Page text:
“The extranet feature is huge,” says Moore. “The fact that we have a portal that we can use to transfer large amounts of data to partners means we don't have to send DVDs and CDs. We are much more efficient and responsive to partners.”

RingCube has three secure access appliances for different uses. An SA 5000 appliance is primarily used for the extranet with development partners. An SA 2000 serves as the primary appliance for employee remote access, while an SA 700 is used for developers in the Hyderabad location.

The SA 5000 is designed for best-in-class performance, scalability and redundancy for organizations with high-volume secure access and authorization requirements. It is designed to scale to the largest enterprise deployments and optimize application delivery.

The SA 2000 is designed for cost-effective remote access and intranet security. It provides endpoint client, device, data and server security controls. IT can manage the SA 2000 centrally. With fine-grained logging and auditing features, IT can keep close tabs on who's accessing the network, as well as when and where they've been.

The SA 700 is designed to provide secure, cost-effective remote access to the corporate network for small and medium businesses. It is designed for plug-and-play operation and installs in minutes.

In fact, the company leveraged the extranet even further recently as part of the company's press launch in September, 2008. Journalists and analysts from major industry research firms were able to log into the extranet and download a 100 MB press kit, including demos, whitepapers and data sheets — collateral that press agents used to have to distribute in hard copy format via snail mail or overnight delivery service. RingCube's PR consultant was able to create and administer this effort using a delegated user admin role within Secure Access.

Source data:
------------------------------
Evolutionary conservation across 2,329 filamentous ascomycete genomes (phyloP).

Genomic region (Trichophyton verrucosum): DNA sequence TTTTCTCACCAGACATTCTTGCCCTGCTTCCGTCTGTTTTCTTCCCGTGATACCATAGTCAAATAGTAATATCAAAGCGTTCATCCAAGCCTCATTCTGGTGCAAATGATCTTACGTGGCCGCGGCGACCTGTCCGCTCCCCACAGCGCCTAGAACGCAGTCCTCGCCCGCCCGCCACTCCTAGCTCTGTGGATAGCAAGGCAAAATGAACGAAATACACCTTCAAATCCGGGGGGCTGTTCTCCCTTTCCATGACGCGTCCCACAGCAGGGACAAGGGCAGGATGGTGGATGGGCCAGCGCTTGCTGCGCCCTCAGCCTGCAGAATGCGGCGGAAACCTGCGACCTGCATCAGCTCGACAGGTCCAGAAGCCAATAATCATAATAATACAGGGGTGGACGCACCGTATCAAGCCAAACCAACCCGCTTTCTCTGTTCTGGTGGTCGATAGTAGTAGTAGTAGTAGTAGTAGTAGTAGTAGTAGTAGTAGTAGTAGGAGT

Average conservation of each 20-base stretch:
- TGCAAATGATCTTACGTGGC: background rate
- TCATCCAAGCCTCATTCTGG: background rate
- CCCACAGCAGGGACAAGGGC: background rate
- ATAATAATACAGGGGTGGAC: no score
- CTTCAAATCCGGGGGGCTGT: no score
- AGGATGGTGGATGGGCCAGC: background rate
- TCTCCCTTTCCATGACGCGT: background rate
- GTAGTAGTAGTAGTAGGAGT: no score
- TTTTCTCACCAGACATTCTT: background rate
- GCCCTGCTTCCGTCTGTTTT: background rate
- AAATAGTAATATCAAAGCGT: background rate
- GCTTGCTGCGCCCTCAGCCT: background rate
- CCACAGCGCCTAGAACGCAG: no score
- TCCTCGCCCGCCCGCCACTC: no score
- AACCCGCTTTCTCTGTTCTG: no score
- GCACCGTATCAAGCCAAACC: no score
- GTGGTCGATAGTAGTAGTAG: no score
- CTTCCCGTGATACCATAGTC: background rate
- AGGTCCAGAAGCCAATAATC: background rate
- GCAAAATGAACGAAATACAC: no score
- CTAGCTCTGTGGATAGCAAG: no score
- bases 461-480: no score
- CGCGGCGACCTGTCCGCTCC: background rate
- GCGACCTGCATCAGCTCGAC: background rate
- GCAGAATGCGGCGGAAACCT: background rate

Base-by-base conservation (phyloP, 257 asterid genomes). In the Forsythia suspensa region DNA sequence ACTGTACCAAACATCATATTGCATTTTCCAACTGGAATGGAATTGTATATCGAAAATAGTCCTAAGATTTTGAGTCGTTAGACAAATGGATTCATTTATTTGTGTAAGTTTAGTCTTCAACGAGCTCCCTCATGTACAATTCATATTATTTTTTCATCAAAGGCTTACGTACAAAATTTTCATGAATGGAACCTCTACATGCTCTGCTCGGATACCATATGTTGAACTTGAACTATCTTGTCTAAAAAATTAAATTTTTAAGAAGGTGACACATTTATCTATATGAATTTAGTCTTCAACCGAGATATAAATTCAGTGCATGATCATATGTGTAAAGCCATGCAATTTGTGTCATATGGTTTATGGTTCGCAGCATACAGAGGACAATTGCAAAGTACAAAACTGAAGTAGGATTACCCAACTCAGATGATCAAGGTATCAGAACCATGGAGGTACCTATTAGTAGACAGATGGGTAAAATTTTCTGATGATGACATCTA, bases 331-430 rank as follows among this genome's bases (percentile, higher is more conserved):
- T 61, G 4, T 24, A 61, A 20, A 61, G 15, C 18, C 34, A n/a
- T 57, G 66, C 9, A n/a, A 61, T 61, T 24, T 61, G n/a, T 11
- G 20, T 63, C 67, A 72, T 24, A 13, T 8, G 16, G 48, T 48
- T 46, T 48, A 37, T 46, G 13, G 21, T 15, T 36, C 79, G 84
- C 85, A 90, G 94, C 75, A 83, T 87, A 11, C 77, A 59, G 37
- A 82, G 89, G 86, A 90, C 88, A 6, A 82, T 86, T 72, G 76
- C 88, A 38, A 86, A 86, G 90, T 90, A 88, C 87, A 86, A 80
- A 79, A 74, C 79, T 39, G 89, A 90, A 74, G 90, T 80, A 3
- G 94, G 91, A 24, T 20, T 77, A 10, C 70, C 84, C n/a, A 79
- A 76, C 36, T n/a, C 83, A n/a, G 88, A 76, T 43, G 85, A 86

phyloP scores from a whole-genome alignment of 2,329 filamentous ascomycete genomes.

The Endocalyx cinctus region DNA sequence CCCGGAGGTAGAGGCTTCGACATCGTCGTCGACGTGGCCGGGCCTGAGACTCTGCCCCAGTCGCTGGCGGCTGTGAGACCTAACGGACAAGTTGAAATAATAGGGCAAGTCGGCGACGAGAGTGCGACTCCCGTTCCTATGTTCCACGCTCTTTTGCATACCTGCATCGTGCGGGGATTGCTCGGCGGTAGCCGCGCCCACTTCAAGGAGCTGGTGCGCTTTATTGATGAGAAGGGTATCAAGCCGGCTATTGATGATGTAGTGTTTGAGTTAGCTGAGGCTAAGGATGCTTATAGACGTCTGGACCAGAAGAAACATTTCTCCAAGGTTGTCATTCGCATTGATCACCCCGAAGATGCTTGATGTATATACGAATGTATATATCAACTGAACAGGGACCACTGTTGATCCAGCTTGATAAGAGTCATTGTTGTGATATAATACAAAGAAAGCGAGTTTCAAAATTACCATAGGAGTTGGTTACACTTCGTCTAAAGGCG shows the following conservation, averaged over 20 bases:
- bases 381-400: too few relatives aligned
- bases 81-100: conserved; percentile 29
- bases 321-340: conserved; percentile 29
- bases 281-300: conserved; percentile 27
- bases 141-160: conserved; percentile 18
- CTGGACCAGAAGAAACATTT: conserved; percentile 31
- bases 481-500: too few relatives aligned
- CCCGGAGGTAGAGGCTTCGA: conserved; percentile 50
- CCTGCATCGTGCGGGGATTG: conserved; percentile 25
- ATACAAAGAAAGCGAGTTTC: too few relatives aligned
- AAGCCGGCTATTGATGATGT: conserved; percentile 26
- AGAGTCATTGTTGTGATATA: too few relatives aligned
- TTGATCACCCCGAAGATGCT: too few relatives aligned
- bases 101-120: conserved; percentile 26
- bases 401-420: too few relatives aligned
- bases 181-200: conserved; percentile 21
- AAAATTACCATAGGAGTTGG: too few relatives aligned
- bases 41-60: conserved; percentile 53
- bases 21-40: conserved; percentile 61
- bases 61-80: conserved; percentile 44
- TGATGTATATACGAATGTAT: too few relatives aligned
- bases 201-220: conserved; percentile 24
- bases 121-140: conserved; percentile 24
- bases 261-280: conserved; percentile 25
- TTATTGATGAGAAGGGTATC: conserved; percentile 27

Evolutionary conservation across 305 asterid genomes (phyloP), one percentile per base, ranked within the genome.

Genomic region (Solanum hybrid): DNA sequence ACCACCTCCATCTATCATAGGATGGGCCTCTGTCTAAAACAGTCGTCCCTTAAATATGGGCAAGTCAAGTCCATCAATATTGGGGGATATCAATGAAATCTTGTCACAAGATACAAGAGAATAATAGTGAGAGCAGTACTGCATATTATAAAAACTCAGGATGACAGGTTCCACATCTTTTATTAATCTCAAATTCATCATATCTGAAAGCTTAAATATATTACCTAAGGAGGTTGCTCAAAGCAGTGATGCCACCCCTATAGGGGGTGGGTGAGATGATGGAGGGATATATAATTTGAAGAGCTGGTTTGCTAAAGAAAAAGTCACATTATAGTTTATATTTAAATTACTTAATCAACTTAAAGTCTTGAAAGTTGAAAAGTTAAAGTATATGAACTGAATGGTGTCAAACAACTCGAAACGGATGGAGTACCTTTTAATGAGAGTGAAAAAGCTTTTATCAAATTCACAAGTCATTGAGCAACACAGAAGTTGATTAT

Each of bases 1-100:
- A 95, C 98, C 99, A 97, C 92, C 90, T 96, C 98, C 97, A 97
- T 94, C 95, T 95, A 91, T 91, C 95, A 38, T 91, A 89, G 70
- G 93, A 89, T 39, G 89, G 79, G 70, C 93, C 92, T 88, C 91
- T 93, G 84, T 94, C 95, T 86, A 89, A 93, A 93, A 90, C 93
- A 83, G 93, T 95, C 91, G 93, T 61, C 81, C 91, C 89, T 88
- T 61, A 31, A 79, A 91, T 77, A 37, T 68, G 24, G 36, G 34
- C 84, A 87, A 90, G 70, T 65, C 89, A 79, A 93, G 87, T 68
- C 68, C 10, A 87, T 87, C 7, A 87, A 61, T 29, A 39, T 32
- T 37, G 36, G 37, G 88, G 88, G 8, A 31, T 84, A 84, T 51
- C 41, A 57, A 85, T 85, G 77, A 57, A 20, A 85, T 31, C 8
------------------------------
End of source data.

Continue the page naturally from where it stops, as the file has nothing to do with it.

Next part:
“We were even able to track this traffic afterward,” says Moore. “We could see who logged in and who didn't. To do this on our website would have been too time-consuming and costly.”

RingCube uses the same features to provide top-notch support to its development partners and customers. They no longer have to rely on customers to use FTP to upload data for issue resolution or to download patches.

“The extranet part is so beneficial for a small company like ours where we can't spend a ton of money on web developers,” says Moore. “The extranet makes us much more productive.”

Although none of their employees has lost an iPhone, they've tested the remote wipe feature on the SSL VPN so they are ready to protect themselves against data loss. They're confident that should an employee lose their iPhone or have one stolen, they'll be able to thwart any risk or data loss.

Now that iPhone support is a done deal, RingCube's IT team is looking for a few plums to pluck from their Juniper SSL VPN for the future. Most notably, they are hoping that their sales, marketing and customer support people will be able to leverage Juniper Networks Secure Meeting solution for web conferencing, which will eliminate the high costs of using a third-party web conferencing service provider.

The biggest win for the company has been finding a complete and scalable solution that satisfies the entire wish list for the company's very eager iPhone user base. And as the company grows, they know that they'll be able to provide this valuable support to new employees as needed.